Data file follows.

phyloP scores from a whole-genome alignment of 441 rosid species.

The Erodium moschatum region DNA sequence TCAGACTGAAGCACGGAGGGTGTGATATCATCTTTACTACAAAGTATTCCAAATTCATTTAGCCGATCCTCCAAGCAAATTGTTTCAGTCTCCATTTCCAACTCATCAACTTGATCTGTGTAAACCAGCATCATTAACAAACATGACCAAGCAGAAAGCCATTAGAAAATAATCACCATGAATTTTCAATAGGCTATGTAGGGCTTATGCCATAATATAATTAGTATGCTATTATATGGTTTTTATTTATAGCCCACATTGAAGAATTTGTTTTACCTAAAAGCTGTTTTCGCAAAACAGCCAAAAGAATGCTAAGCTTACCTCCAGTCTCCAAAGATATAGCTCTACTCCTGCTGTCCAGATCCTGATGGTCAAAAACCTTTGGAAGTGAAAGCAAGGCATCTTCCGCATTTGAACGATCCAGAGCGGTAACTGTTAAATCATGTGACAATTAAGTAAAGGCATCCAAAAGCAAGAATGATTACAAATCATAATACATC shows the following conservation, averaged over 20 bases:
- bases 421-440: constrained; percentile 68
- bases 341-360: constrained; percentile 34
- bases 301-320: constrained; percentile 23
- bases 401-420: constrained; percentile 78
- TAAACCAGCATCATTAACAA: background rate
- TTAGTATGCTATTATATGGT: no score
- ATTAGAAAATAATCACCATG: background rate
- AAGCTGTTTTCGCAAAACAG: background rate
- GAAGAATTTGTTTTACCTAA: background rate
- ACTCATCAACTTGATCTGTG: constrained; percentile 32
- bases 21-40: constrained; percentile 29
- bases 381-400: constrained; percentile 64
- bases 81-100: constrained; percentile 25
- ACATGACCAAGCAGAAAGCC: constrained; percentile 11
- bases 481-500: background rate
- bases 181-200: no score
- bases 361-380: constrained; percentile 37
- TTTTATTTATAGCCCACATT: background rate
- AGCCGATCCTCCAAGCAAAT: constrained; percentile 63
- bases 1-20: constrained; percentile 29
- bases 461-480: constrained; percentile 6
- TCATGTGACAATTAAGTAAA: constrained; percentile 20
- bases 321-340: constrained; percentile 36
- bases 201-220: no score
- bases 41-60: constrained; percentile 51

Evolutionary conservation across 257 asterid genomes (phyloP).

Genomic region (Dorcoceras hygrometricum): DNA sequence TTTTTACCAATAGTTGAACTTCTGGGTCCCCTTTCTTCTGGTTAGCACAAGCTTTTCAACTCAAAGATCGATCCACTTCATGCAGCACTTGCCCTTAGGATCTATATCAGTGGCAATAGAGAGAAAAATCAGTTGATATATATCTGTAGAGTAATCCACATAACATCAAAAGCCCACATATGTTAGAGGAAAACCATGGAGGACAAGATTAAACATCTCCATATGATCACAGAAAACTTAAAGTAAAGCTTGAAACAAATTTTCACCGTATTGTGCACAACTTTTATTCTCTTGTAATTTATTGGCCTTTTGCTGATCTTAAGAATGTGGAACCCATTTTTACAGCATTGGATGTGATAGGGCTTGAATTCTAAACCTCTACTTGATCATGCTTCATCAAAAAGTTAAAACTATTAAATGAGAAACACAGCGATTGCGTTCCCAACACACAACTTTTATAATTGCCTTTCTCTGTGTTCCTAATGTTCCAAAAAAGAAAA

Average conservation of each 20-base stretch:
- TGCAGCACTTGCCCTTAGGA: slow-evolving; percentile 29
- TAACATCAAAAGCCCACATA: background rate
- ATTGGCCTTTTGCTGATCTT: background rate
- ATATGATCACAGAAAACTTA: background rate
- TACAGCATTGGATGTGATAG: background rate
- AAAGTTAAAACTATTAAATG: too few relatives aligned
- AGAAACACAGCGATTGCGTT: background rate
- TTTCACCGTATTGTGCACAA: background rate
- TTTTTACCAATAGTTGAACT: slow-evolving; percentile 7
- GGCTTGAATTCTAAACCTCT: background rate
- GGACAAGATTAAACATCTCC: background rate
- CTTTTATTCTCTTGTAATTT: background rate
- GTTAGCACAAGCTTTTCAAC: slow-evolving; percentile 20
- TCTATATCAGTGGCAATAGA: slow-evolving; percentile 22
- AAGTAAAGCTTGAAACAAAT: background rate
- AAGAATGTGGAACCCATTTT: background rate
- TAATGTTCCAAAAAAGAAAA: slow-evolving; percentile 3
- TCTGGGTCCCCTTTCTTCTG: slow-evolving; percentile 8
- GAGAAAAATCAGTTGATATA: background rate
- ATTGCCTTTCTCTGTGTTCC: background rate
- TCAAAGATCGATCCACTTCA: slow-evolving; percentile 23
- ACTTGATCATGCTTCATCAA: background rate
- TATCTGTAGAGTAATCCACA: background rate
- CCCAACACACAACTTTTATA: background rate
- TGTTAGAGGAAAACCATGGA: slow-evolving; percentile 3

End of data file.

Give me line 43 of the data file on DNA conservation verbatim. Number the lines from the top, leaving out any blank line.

- GTTAGCACAAGCTTTTCAAC: slow-evolving; percentile 20